NEW YORK - Detroit Tigers catcher Ivan Rodriguez has been suspended for one game yesterday by Major League Baseball for his conduct during a game against the Seattle Mariners.
Rodriguez, who was also fined an undisclosed amount, was ejected from Thursday's game in the fourth inning for arguing that he was interfered with while trying to throw out a base stealer.
As the 14-time all-star was trying to throw out Adrian Beltre at second base, batter Yuniesky Betancourt was bent over and astride the plate. Rodriguez avoided making contact with Betancourt, but his throw sailed over second base and into center field for an error that allowed Beltre to advance to third.
While Beltre was still running, Rodriguez gestured with one arm and then bent over and pointed at the plate with both hands to plate umpire Mike Winters, demonstrating how he felt Betancourt had impeded him. Winters yelled back at Rodriguez, "You never touched him!"
Rodriguez then moved toward Winters and appeared to come close to bumping the umpire chest-to-chest - if not making contact.
Tigers 6, Mariners 3
SEATTLE - When Jeremy Bonderman is on the mound, veteran Detroit manager Jim Leyland knows he can feel confident.
An early grand slam from slugger Gary Sheffield certainly boosts confidence as well.
Sheffield put aside his controversial comments about Joe Torre, Barry Bonds and the New York Yankees, and provided Bonderman all the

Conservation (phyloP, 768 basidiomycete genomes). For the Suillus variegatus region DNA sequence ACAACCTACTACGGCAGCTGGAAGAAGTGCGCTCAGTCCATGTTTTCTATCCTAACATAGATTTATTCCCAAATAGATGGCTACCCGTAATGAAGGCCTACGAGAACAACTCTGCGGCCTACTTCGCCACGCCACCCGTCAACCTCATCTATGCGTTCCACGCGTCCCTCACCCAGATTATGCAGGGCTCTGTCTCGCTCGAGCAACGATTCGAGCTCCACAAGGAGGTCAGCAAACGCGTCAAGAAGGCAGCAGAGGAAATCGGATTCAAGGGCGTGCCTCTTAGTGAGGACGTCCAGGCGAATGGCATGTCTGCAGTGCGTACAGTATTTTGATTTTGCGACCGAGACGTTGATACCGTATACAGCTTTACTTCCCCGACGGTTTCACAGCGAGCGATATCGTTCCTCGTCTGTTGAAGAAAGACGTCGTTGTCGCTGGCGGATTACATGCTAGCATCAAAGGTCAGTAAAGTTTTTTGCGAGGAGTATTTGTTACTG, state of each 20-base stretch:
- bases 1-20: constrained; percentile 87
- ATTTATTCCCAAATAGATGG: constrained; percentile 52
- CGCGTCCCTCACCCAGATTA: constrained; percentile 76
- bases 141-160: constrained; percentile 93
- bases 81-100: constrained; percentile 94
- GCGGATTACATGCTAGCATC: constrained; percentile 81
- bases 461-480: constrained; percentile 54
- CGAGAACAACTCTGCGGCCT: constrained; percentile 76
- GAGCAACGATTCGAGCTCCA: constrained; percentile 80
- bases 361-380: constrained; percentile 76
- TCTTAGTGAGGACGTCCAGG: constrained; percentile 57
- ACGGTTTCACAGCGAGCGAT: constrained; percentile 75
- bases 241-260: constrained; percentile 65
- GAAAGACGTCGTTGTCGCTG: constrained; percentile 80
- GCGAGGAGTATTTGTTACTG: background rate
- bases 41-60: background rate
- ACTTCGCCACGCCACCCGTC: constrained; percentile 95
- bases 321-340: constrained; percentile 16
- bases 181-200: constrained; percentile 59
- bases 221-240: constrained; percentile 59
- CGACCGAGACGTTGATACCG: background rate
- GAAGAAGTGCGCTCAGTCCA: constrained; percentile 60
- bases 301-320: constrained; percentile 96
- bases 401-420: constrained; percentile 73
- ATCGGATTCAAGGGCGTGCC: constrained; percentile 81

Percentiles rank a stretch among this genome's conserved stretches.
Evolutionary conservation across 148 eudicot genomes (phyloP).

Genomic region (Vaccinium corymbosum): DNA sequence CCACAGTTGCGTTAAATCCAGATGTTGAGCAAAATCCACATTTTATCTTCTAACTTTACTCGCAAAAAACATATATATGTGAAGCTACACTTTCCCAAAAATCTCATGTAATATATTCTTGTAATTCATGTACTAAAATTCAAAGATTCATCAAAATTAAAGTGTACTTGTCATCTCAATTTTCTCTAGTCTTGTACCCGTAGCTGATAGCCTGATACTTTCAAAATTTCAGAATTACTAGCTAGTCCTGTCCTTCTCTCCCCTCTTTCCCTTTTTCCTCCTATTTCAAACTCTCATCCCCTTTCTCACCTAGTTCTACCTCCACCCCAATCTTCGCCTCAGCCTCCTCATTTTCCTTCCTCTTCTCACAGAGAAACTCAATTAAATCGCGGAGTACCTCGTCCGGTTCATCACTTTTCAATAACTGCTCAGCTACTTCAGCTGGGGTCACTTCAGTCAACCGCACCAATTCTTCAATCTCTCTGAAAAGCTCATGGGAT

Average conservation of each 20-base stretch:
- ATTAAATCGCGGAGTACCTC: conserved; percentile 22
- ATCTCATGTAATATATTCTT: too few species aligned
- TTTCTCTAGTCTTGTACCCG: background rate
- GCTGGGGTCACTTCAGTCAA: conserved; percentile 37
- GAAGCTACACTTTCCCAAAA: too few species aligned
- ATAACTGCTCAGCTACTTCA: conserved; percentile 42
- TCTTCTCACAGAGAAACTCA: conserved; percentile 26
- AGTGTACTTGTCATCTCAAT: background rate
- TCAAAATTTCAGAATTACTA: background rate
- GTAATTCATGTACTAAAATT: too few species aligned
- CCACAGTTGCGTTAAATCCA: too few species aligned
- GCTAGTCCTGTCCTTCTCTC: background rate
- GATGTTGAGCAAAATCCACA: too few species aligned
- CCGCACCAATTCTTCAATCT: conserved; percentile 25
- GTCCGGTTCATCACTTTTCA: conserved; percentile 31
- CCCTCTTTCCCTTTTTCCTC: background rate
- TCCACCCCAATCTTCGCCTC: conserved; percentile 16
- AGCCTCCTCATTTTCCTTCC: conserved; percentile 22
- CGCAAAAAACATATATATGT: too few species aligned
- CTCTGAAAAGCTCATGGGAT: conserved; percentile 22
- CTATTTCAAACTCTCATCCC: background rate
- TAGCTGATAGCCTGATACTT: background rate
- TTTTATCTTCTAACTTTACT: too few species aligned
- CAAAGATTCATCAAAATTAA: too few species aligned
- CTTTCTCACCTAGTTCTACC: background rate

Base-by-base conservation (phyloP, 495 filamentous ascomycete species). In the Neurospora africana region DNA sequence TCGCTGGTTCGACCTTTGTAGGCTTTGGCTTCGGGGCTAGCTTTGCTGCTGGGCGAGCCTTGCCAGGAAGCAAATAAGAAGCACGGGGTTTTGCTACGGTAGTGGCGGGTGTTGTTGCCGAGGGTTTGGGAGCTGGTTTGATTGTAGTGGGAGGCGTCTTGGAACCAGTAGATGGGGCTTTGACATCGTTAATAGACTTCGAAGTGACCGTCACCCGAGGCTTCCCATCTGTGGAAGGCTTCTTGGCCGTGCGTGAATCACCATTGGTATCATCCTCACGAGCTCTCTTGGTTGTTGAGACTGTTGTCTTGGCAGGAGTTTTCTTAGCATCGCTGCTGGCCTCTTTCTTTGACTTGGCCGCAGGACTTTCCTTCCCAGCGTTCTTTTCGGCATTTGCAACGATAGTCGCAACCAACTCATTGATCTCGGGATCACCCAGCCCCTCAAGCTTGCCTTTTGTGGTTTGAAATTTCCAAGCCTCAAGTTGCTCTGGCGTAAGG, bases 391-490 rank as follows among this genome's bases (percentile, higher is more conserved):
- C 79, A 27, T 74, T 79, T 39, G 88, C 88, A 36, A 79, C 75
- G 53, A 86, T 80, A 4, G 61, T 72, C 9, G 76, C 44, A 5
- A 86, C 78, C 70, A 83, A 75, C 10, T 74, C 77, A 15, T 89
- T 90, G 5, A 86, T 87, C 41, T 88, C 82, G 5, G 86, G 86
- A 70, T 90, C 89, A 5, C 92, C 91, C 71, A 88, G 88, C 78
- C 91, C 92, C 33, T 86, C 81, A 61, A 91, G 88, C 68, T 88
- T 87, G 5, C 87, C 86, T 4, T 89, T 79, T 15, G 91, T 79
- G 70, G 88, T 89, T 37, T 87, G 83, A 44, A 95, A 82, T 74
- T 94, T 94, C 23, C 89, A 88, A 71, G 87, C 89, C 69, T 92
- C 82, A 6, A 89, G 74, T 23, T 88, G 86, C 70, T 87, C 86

offense he needed Friday night as the Tigers beat Seattle.
"I think Bonderman is one of those guys, to be honest with you, that when he pitches the guys feel good," Leyland said. "When Kenny Rogers pitches, they feel good. When Justin Verlander pitches, they feel good. When your players feel good behind a guy, I think that's a big lift."
Certainly, Sheffield was a huge lift on Friday.
It was a long day for Sheffield, who fielded questions before the game about his comments to HBO's Real Sports regarding the treatment of black and white players by Torre in the Yankees' clubhouse and his past relationship with Bonds.
He then went out and hit the 12th grand slam of his career and 22nd homer this season, staking Bonderman to an early lead and overshadowing a solid performance from the right-hander.
That was fine by Bonderman, who became the 12th pitcher in the American League to reach double-figures in wins.
Bonderman (10-1), who grew up about 4 1/2 hours southeast of
Seattle, stymied the team he watched as a kid. Bonderman threw just 71 pitches through six innings, and didn't face his first 3-ball count until the seventh.
He pitched seven innings, struck out five, and allowed just six hits, joining teammate Justin Verlander with 10 wins.
Todd Jones gave up two hits in the ninth before striking out pinch hitter Ben Broussard for his 23rd save in 27 opportunities.
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